I'm not going to lie, this book took a long time for me to read. It's not because I couldn't get into it. In fact, it was quite the contrary. I was SO into it, it wasn't just a mental exercise, but was a very emotional experience as well. I get really into books. I identify with characters and will laugh out loud at funny stuff and tear up at sad stuff. But this was a whole new level of experience for me. When I write reviews, I try to be as objective as I can while still claiming my own experience. But there was no objectivity in this reading so there can be no objectivity in my writing about it. Just consider that my disclaimer.
Beginning on page 60, the chapter about "Middles" seems to have particular significance to me, especially now as I enter my Season of Sabbath and a new middle of of my own. Ms. Winner says that "middles are often defined by what they are not" which definitely hooked me. This idea of the middle defined by what it isn't is how my first theology class at Vanderbilt Divinity School was taught, and it really threw me for a loop, but has become an important part of how I think, and I'm pretty proud of it! The connection to "the spiritual equivalent of middle school" was quite painful, but something worth thinking about. The fact that she claimed her own dislike of the same idea was quite comforting to me! The idea of the middle game as the beginning of creativity was a new one to me, and gave me a lot of hope for my own middle, and this new journey.
Later, on page 132, she states "this is a condition of the middle: you take wisdom where you find it" to which I wrote the comment "A thousand amens!" (Which I decided would be a great subtitle for this post, because that has generally been my response to this whole book!)
The writing about anxiety definitely hit home with me (as if everything else didn't!) because anxiety has been a huge battle for at least the last 10 years of my life, maybe even more. I'm finally getting to a point where my life isn't as controlled by my anxiety, but that produces its own anxiety because it's such a new and foreign thing to me. The second chapter on anxiety, beginning on page 88, had me underlining and writing probably more than any other chapter. The idea of "living by quarter hours" gave me a very concrete suggestion for a way of being in the world. While I haven't actively practiced this yet, the idea stays with me and I think it will be lived out and lived into at some point in the not so distant future.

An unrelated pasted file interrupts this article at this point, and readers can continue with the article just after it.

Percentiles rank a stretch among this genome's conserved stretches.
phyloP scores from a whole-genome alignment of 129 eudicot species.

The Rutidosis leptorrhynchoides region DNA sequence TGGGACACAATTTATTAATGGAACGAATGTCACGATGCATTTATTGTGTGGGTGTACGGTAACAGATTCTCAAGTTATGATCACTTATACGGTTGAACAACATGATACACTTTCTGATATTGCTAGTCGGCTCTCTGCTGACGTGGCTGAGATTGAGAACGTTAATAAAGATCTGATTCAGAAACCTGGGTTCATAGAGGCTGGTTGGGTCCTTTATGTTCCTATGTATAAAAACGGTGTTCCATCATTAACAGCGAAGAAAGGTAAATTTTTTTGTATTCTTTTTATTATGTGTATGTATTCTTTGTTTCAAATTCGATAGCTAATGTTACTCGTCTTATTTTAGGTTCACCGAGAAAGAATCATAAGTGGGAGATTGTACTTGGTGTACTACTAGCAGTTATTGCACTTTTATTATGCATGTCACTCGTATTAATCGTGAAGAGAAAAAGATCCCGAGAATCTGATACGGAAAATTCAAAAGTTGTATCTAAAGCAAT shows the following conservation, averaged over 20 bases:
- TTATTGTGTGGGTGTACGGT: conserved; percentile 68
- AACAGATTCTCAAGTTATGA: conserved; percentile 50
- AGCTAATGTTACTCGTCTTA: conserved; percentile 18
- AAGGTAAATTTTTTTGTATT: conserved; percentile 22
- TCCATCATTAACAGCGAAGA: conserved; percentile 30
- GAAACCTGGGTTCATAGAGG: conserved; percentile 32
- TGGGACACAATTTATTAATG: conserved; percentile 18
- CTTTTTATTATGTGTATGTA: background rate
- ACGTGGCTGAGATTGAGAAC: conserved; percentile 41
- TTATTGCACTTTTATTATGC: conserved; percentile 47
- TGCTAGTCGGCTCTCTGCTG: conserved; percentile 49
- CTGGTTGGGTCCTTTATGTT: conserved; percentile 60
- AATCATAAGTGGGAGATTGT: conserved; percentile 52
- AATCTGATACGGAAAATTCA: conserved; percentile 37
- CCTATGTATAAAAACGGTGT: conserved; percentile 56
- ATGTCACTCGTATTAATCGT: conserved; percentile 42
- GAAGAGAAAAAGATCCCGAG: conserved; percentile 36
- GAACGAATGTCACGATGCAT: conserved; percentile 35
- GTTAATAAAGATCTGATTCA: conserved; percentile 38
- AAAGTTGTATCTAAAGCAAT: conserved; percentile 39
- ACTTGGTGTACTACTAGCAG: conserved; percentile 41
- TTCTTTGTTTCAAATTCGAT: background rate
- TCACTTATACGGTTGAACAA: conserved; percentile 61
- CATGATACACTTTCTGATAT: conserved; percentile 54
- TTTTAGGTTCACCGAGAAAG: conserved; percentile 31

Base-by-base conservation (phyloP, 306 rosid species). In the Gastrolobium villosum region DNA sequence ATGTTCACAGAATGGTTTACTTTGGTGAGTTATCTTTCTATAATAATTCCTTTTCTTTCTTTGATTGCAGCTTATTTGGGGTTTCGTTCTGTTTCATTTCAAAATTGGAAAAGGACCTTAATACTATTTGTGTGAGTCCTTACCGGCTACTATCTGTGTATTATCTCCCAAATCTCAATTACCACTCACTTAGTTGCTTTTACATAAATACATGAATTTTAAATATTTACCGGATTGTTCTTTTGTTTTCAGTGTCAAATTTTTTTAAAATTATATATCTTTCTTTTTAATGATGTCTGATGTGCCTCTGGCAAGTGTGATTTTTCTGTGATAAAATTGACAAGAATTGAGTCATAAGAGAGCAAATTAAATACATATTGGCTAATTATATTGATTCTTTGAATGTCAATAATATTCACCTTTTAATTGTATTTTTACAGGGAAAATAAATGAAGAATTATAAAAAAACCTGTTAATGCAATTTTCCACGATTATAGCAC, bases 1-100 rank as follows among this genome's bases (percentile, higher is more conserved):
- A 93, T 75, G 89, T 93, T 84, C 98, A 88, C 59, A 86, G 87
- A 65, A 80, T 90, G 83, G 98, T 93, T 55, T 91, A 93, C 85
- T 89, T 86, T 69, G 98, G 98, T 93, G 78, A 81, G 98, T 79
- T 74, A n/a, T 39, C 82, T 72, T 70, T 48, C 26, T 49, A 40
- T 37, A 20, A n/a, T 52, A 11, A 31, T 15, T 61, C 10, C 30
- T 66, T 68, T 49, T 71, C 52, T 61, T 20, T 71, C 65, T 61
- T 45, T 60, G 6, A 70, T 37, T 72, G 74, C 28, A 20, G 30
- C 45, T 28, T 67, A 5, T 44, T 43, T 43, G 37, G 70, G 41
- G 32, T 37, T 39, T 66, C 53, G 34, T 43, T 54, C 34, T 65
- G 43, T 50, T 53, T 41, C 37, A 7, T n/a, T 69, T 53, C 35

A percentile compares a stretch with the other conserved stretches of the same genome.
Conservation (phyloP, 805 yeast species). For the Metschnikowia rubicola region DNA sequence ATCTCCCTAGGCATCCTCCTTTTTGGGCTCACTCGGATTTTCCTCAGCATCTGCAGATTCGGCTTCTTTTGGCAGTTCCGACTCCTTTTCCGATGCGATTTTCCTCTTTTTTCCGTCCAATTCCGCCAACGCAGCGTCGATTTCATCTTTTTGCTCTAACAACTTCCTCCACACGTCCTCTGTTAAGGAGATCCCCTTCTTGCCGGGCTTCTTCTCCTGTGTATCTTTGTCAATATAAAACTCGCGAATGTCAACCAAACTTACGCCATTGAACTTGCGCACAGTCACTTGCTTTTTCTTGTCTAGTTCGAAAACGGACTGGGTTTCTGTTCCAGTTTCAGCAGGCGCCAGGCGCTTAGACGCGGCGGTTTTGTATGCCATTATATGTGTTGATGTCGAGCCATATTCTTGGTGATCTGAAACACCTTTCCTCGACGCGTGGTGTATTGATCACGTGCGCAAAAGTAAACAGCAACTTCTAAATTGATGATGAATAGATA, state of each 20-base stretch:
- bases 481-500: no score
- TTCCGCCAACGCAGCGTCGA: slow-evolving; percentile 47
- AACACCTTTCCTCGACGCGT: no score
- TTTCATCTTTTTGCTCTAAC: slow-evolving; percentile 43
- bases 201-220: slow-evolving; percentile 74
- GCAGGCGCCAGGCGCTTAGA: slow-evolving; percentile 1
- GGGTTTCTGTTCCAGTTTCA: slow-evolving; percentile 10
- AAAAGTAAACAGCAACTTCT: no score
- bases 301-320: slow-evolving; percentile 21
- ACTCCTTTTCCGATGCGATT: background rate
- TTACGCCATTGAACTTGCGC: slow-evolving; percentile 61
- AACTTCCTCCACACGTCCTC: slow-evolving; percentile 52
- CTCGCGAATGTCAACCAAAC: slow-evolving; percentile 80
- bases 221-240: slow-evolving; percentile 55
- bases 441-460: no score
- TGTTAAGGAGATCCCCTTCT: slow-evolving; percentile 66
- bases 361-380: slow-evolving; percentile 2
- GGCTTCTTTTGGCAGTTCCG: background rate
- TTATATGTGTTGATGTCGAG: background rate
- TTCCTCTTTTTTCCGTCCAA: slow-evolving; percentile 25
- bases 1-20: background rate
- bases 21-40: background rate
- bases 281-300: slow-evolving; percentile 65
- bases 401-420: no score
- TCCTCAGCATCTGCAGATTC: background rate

When I came across the line taken from the desert fathers, "after noticing a thought, replace it with prayer." I immediately thought of the phrase "wrap it in prayer" which has always been a little uncomfortable for me. But as I turned this phrase over and over in my mind, this is what I came up with and wrote in my book:
"Wrap it in prayer" - not trying to hide or smother whatever it is, but to hold, comfort, or protect it. Sort of like wrapping something (or someone) in a quilt or in a hug.
Let it go. It doesn't mean that whatever it is will leave, but it does mean that because you aren't holding on to that thing, you are free to hold onto something else.
In a slightly unrelated note, I appreciated that, when she made reference to "the Jesus Prayer," she wrote it out! I have often heard of "the Jesus Prayer" and read about ways people use it or times they say it, but I never knew exactly what it was! That simple gift of not making assumptions was especially touching to me, and a good reminder about why it's important to not make assumptions about what people, even life-long "church people", know!
I'm going to read this book again, but not for a while. I'm already thinking of the idea of using this as a sort of Lenten devotion for next year because I am expecting to have my mind and heart in a very different place as a result of my Season of Sabbath and time at the Academy. Check back with me this time next year to see what else I have to say!
And if you want the short version, YES I HIGHLY RECOMMEND THIS BOOK TO EVERYONE!